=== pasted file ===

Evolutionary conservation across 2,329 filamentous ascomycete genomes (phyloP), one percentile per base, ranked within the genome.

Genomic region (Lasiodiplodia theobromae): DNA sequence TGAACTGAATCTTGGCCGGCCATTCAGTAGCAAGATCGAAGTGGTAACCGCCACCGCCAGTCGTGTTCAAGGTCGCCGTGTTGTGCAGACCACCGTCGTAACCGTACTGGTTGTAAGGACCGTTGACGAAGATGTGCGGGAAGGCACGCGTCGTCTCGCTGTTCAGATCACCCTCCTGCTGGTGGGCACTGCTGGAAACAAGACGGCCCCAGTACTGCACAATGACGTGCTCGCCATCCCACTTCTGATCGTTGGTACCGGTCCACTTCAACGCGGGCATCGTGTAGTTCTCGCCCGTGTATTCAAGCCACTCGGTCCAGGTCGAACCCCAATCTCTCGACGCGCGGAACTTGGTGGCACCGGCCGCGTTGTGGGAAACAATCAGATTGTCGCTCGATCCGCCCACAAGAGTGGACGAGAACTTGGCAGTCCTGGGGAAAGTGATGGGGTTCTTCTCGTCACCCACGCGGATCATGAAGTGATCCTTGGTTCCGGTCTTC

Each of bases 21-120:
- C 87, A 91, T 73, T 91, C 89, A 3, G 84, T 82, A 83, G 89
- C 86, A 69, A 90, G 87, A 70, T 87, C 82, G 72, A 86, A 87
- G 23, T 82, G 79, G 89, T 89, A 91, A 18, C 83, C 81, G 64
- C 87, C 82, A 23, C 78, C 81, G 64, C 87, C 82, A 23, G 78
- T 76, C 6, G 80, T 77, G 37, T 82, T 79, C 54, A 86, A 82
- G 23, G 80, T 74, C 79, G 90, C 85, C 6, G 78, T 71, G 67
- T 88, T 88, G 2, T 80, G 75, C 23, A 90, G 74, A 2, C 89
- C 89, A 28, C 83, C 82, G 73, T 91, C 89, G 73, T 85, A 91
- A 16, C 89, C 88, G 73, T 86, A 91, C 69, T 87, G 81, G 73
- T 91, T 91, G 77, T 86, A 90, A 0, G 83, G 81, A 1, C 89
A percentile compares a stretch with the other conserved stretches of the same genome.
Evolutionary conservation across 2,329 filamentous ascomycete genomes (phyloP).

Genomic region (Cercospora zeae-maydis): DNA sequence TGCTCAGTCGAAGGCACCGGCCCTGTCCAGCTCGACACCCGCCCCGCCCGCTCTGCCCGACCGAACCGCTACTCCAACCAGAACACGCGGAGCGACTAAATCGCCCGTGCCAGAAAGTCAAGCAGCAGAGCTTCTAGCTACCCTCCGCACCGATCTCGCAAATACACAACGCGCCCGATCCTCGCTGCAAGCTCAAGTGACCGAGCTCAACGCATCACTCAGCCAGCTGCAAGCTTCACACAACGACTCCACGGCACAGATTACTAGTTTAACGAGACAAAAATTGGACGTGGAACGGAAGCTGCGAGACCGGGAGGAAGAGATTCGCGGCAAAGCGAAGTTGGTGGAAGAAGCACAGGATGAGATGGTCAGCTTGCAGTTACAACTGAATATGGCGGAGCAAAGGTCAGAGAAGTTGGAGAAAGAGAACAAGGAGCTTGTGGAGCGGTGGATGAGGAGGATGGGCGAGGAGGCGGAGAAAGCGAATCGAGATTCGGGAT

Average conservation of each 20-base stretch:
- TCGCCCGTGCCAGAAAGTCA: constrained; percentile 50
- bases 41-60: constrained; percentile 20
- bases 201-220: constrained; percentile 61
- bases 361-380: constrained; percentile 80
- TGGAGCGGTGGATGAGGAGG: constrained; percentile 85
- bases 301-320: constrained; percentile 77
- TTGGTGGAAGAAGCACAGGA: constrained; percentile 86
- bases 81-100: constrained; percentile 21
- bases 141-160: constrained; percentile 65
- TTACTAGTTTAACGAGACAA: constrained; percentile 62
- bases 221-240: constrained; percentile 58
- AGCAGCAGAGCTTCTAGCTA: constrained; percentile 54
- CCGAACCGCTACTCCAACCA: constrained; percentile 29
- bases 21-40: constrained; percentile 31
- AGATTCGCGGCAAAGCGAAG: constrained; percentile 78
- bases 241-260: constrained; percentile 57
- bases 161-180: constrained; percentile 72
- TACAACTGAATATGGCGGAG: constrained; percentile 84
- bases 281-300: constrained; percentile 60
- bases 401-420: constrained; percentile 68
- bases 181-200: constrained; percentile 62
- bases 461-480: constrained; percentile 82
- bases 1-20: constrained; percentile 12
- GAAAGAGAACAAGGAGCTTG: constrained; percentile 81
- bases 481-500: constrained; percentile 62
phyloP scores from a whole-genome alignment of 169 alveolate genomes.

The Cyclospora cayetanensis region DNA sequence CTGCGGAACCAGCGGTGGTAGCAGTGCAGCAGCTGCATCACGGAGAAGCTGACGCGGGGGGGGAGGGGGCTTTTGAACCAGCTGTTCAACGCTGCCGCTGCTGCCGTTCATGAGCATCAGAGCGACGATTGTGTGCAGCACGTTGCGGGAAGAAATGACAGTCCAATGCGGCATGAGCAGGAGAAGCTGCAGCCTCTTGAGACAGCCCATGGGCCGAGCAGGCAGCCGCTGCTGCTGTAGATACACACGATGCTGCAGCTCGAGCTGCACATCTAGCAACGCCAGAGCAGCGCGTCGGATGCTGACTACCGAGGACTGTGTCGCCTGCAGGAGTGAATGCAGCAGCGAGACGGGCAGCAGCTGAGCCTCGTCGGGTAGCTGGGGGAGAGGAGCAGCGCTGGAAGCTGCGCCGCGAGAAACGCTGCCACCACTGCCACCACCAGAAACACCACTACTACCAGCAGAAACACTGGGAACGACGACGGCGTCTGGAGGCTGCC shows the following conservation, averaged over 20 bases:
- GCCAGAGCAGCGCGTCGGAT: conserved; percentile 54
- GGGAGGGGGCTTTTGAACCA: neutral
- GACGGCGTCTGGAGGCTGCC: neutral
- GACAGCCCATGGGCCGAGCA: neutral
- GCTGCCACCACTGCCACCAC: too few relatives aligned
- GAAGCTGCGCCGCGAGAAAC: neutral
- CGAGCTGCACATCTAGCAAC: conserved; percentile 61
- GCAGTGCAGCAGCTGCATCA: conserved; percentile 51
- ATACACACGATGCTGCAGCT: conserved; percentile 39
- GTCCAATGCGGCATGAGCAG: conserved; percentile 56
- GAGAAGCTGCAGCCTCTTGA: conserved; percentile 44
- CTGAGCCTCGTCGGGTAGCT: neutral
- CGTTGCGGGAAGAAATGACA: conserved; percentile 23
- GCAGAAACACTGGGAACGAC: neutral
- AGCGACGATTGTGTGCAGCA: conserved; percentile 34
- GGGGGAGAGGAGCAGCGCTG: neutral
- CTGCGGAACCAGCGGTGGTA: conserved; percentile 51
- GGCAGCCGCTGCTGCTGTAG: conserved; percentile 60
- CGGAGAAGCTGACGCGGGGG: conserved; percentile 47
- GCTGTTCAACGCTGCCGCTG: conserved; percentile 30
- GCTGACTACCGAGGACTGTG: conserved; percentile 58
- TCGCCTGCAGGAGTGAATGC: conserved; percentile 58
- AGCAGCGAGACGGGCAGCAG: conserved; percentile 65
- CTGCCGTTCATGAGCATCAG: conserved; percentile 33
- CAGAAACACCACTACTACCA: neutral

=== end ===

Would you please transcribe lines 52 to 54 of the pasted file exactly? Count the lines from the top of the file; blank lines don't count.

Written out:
- GCAGTGCAGCAGCTGCATCA: conserved; percentile 51
- ATACACACGATGCTGCAGCT: conserved; percentile 39
- GTCCAATGCGGCATGAGCAG: conserved; percentile 56